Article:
Not, writes Ozimek: “…ceteris paribus, wages in labor markets with a million workers or more are a third higher than wages in markets with 250,000 or less workers.” It has to do with “thick” markets, he explains, or the phenomenon where everyone is made better off when there are a lot of buyers and sellers in a market: thus, by opening the door to immigrant geniuses, we will attract most of the very smart people in the world, creating a dynamic that forces talent to come to the US because this will be the place where you have to be in order to accomplish anything worthwhile. All this activity will then generate a lot of wealth, and the wealth will trickle down to the rest of the economy. We will all be made better off.
Recently, economists have published a number of studies purporting to show that immigration, in general, stimulates investment, a factor that increases economic growth. Giovanni Peri, an economist at the University of California at Davis, found that immigration also causes wages to increase “ about $5,100 in the yearly income of the average U.S. worker in constant 2005 dollars. Such a gain equals 20 percent to 25 percent of the total real increase in average yearly income per worker registered in the United States between 1990 and 2007.”
But look at California, a state with one of the highest numbers of immigrants, including high numbers of immigrant geniuses who work in the IT sector. Despite the suggestion by economists who would have you believe that immigration increases wages and economic growth, California is not an island of economic growth and higher wages in a recession economy. In fact, California has one of the highest unemployment rates in the country. But shouldn’t California be immune, if it is the case that immigration increases wages? Why isn’t the thick market working to save California from economic problems? More importantly, why aren’t the immigrant geniuses already in Silicon Valley enough?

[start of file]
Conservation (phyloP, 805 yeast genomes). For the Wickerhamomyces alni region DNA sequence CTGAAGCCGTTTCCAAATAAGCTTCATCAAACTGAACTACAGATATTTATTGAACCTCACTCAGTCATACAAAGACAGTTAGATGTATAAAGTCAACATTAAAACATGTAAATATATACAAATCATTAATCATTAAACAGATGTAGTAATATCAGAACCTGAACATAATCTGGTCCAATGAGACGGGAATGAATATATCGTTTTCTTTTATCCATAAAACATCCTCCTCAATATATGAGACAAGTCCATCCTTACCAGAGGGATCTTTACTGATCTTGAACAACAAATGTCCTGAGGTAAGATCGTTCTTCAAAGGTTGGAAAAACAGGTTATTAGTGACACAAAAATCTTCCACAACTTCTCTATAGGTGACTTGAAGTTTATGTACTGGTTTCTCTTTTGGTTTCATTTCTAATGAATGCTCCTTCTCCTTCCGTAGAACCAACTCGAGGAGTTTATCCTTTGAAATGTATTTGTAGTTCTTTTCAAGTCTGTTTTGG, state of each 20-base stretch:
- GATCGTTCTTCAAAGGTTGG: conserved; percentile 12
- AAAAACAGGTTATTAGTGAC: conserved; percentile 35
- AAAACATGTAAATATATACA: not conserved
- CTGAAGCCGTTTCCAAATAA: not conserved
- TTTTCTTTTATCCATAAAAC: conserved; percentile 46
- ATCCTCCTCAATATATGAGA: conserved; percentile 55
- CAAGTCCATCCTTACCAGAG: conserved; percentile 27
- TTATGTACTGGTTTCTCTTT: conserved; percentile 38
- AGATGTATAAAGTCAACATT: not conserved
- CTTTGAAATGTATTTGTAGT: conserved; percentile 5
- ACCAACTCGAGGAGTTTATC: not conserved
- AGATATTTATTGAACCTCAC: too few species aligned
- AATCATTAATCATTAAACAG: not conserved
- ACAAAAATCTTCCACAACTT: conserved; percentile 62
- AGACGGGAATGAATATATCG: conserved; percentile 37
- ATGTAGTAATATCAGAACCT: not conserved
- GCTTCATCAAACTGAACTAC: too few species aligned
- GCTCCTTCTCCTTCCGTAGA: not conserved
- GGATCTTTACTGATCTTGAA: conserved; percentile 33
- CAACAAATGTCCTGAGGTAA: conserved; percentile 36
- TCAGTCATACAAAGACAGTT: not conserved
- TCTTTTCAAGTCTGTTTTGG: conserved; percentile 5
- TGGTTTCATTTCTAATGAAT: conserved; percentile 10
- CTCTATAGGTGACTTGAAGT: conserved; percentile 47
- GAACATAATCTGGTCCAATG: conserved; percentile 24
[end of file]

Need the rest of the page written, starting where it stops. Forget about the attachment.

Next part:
Another fact undercuts Ozimek’s argument. Human capital movements are very much like financial capital—both flow to the areas of the highest perceived return. This fact suggests a more fundamental problem with Ozimek’s proposal: as living standards increase in China and India, the US may no longer be able to attract all those immigrant geniuses. What then? If we make ourselves dependent on importing talent, we won’t have the ability to educate the people in America quickly enough to close the gap. We will be much better off as a nation if we invest in the people already here.
But the idea that we need to invest in the people already in America is not politically acceptable because it sounds too much like a big government program. Consequently, policies that permit political elites to cut spending on education at all levels, yet maintain America’s technological edge by importing talent, will be more likely to gain the upper hand. But this will only be to America’s long-term detriment, because as we reduce our ability to develop the talent already within our borders, we will become more and more vulnerable to the global competition for talent that will be one of the great games of the century, while becoming a more and more unequal and politically unstable country with the kinds of extremes of wealth and poverty only found in the underdeveloped world.